Dr Floriana Formicola has a Ph.D. in
Psychology, Oncological Psychology and Psychiatry. A psychotherapist,
she is also director of a district service for psychotherapy and mental
health in Italy. She is familiar with the Osho active methods of
meditation, both using them herself and recommending them to certain of
Here she talks about how she brings her knowledge and experience of
meditation into her work.
My work is with private psychiatric clients
and psychiatric staff, conducting groups and individual psychotherapy,
in addition to supervising psychologists and the rest of the staff.
I work in Naples, in the Unit of Mental
Health, that comprises a hospital unit. The groups that I lead with
patients are concerned with the area of psychological diseases, and the
supervised groups are open to everybody.
I have often worked in other Italian regions
(Rome, Liguria, Tuscany, and Sicily), with supervised and
confrontational groups, always using a meditation at the beginning of
the group (and possibly one at the end). I have taught bodymind
techniques, which are my specialization, in meditation groups in Naples
and other Italian cities.
For Psychiatric Clients
I use Dynamic and Kundalini meditations to
start any group session that I am supervising. In my individual work on
clients I suggest Dynamic or Kundalini.
Kundalini works with every kind of group, and
also with patients with serious diseases. I would say that there are no
counter-indications to using Kundalini; it is helpful even for those
who are borderliners. With appropriate care, Kundalini can be
introduced to someone who is deeply disturbed.
I wouldn't say the same for Dynamic: it is
difficult for those who have serious symptomology to do. In addition,
it is not effective in restoring the personal balance.
Dynamic is not appropriate for disturbed
personalities (paranoid, schizophrenic or borderline disorders). It
is appropriate for affective disorders, anxiety, hysteria, and
The meditations in the psychotherapy groups
work, through movement and emotional expression, in dissolving all the
tension. This is a step people can take before they approach the
cognitive part of the work.
Usually I receive feedback after the
meditation, which I use in continuing the psychotherapeutic work.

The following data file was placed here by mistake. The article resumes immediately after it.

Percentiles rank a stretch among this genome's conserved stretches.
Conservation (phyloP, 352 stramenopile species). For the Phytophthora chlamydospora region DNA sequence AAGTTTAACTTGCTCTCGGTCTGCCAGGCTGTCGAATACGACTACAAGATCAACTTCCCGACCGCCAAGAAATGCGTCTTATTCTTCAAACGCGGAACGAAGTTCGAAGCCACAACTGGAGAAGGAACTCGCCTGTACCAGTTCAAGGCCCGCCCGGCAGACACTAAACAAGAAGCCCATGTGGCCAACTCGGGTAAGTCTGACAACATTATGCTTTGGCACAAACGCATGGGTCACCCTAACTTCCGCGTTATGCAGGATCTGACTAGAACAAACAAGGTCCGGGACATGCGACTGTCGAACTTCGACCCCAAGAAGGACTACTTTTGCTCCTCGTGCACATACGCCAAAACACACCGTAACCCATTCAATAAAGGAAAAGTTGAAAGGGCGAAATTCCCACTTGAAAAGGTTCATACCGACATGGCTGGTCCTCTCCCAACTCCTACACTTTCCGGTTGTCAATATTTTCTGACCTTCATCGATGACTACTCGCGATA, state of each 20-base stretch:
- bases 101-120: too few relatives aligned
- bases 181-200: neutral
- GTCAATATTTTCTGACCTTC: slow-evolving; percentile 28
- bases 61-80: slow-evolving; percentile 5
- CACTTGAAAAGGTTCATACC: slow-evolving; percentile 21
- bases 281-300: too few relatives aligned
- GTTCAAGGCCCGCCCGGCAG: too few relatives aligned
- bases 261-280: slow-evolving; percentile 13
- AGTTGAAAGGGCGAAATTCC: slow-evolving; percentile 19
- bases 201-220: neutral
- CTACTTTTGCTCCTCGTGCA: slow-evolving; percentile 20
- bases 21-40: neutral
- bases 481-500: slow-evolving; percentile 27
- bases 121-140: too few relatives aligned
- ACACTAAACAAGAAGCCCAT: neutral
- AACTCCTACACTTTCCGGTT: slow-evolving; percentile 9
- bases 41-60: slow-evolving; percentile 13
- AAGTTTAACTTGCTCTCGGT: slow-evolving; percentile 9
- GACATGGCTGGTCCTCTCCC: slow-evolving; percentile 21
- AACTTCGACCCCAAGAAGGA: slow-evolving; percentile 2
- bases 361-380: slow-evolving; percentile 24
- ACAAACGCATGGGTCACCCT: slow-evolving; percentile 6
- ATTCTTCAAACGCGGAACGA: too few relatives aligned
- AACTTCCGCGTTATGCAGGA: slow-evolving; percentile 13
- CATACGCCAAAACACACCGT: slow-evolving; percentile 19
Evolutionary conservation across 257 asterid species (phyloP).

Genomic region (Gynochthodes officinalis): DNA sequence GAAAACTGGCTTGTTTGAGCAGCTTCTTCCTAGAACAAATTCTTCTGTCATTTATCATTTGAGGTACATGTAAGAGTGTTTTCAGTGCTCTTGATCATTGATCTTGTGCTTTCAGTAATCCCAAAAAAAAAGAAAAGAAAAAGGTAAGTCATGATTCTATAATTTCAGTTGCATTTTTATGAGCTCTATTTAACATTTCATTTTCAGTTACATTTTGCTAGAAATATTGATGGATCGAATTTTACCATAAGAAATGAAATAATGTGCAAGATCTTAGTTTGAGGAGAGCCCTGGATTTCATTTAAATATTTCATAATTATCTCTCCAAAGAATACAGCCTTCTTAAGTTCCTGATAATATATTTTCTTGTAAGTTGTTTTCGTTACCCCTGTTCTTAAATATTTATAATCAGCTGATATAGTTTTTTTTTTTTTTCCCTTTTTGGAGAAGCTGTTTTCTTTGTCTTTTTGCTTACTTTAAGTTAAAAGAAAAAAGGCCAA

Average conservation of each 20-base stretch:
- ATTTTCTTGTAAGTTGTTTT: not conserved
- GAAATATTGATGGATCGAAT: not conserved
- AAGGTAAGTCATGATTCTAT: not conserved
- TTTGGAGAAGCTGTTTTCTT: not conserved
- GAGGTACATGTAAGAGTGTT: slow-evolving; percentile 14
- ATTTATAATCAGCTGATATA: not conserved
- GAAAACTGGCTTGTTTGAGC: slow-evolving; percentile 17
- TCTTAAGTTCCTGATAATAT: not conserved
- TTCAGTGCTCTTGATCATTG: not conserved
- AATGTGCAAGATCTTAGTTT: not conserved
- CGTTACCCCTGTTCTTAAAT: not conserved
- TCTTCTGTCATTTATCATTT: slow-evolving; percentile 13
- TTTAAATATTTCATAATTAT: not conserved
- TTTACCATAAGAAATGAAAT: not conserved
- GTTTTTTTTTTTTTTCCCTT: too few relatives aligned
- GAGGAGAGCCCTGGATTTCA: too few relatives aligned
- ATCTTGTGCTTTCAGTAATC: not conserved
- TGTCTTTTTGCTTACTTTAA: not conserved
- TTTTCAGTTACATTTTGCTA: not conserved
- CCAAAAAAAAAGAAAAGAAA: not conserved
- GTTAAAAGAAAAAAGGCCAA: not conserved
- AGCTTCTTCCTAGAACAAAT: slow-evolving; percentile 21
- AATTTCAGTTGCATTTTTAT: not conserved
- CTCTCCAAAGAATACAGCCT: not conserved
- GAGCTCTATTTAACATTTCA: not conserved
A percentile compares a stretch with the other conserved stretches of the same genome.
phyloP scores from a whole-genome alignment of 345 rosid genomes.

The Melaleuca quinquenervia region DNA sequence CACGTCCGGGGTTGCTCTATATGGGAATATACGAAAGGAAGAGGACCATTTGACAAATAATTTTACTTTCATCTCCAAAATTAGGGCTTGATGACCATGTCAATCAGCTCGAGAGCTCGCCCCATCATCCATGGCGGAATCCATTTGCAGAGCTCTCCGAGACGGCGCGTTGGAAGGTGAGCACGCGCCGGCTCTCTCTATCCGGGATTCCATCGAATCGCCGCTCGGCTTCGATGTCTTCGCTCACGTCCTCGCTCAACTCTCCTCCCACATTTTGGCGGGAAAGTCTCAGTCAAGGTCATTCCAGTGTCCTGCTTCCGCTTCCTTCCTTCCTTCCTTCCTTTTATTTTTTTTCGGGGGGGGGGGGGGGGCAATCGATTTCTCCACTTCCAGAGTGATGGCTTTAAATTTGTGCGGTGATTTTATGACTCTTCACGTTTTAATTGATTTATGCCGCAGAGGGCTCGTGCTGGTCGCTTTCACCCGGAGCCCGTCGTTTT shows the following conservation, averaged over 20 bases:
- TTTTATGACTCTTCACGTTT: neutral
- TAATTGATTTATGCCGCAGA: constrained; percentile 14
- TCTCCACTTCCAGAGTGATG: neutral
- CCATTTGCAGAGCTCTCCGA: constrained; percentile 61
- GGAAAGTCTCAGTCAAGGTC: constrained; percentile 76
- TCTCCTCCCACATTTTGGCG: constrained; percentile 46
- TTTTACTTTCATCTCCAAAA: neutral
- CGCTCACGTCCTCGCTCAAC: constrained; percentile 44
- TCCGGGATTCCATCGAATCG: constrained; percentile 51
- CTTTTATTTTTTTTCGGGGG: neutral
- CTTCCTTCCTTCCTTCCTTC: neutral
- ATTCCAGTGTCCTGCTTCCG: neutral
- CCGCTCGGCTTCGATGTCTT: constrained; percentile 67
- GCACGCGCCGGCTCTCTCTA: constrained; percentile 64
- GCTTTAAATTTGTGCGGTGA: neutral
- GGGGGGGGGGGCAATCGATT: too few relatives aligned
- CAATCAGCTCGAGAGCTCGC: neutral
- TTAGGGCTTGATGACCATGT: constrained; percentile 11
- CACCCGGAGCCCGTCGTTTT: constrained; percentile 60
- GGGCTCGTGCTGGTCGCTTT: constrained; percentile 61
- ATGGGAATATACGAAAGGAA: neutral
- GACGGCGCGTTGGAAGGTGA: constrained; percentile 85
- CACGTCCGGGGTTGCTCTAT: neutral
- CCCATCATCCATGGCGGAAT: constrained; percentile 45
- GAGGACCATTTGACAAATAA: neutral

Almost always the feedback about meditation becomes a diagnostic
instrument that allows me to understand exactly at which point of his
process the patient is. So, it is a good starting point.
Also, the bodywork that follows can be adapted
according to the first "self-diagnosis." Subsequent interpretations can
be connected to the patient's first feedback. This idea creates a
circular dimension inside a psychotherapy group – a gestalt that opens
and closes with a meditation.
I would say that this is the most important
discovery I have made in my work with meditation in groups:
– Using meditation as a self-diagnosis
– Using the experience of self-diagnosis in the case of ongoing groups,
it works as a focus for the next step.
In the case of supervised groups in the work
with skilled staff (psychologists, psychiatrists, nurses, social
workers etc), Dynamic has a positive influence on them, particularly in
the case of transforming a static situation and in freeing pent-up
energy. Kundalini is very useful when there is a need to focus on a
patient or to bring attention to a specific ingrained pattern.
I also use Dynamic and Kundalini in groups for
the prevention of burnout, in hospitals and in centers for mental
illness and health. Group participants are screened before
Work on the body and knowing how to be more
centered are always ways to prevent burn out. I start this staff
burnout prevention group with Dynamic or Kundalini, followed by a
relaxation technique. The third phase is a sharing, followed by
specific work related to any issues that emerge. I use a variety of
methods here – from psychoanalysis to body therapy. The initial project
has become a permanent activity because it is recognized to be a very
In all the groups I conduct, in which
meditation is featured, I find that meditation facilitates the
expression of participants' feelings and supports my empathy with them.
I enjoy the meditative aspect of my work and I'm so happy to have found
a way to make the empirical system of the psychotherapeutic approach
Floriana Formicola is a member of the activemeditation.com
team ... To meet the rest of the team